motion of the affected joint,” the ALJ noted various medical
evidence showing that Bentley’s “gait . . . was ‘a little painful’
and . . . ‘not really limping,’” but her “feet were noted to turn
‘slightly inward a little bit’ . . . when she walked.”
ECF No. 9-9
The ALJ also noted that Bentley was at one point “required
to wear a brace that covered a large portion of her right leg from
As for “inability to ambulate effectively,” the ALJ
noted Bentley’s testimony regarding her ability “to shop and walk
the length of a mall,” along with various physicians’ observations
that she was able to drive herself to and from appointments, walk
without assistance of any assistive devices, and at worst may need
a cane “‘for walking longer distances.’”
ECF No. 9-9 at 27.
Accordingly, the ALJ fully considered the record in considering
whether Bentley met or equaled Listing 1.02A.
Further, to the extent that the ALJ’s failure to expressly
constitutes error, any such error would be harmless.
to ambulate effectively” is a necessary criterion of Listing 1.02A,
and the ALJ expressly concluded that Bentley was able to ambulate
Thus, regardless of the ALJ’s conclusion as to any
other criterion of Listing 1.02A, the ALJ would have found that
Bentley did not meet or equal Listing 1.02A because she was able to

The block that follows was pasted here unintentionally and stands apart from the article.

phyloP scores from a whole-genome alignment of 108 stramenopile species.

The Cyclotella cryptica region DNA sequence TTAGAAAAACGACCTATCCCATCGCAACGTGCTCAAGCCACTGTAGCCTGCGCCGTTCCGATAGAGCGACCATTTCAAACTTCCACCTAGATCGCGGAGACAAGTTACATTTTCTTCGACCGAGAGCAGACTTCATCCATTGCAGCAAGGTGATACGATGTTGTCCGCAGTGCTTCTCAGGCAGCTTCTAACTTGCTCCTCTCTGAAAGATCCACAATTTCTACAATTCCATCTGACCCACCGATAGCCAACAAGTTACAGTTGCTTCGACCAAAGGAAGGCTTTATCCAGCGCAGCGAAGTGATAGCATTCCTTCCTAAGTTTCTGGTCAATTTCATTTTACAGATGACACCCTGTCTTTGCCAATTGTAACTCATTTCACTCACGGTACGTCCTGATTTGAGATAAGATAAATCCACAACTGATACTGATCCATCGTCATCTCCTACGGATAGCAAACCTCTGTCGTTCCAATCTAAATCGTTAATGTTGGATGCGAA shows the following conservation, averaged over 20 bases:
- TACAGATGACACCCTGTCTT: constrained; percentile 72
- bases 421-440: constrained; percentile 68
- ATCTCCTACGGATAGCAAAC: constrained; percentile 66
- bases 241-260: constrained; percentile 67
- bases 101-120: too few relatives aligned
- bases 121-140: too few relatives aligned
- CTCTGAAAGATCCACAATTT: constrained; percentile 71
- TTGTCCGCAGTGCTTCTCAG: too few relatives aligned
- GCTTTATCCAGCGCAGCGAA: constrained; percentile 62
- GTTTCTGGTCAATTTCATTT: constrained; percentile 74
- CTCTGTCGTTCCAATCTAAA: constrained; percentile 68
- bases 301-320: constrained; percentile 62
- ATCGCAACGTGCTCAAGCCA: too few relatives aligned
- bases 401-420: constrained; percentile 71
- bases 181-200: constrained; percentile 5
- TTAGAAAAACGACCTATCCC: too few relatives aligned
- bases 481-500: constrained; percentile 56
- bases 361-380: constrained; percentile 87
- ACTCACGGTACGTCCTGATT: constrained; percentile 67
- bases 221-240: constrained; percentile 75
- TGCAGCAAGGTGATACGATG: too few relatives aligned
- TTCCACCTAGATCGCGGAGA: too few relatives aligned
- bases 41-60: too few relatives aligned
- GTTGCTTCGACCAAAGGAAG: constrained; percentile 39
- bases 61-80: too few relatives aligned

Substantial Evidence Regarding Finding as to Listing 1.02A
Bentley argues that the ALJ’s finding that she did not meet
the criteria for Listing 1.02A was not supported by substantial
evidence because the ALJ failed to consider all relevant medical
Specifically, Bentley argues that the ALJ completely
specialists and all of the X-ray and MRI evidence of . . .
Bentley’s knees.” ECF No. 20 at 8. The magistrate judge concluded
that because the ALJ stated that he reviewed the entire record and
there is no evidence that he did not, the ALJ must be taken at his
In her objections, Bentley argues that the court cannot
accept as true an ALJ’s statement that he reviewed the entire
record, and that the Substantial evidence standard requires the ALJ
to actually consider all relevant evidence.
The ALJ expressly relied upon the previous ALJ’s 2012 findings
regarding the treatment records of various orthopedic specialists
and radiological imaging of Bentley’s knees.
ECF No. 9-9 at 414.
orthopedic surgeons’ examinations of Bentley’s knees who opined
that she was “a candidate for a total knee arthroplasty.”
9-9 at 28.
The previous ALJ further noted “[x]-rays of her
bilateral knees at that time show[ing] significant degenerative
The ALJ expressly agreed with the previous
ALJ’s finding that the orthopedic and radiological imaging evidence
was undercut by substantial evidence that Bentley was able to
manage her pain and ambulate effectively despite the issues with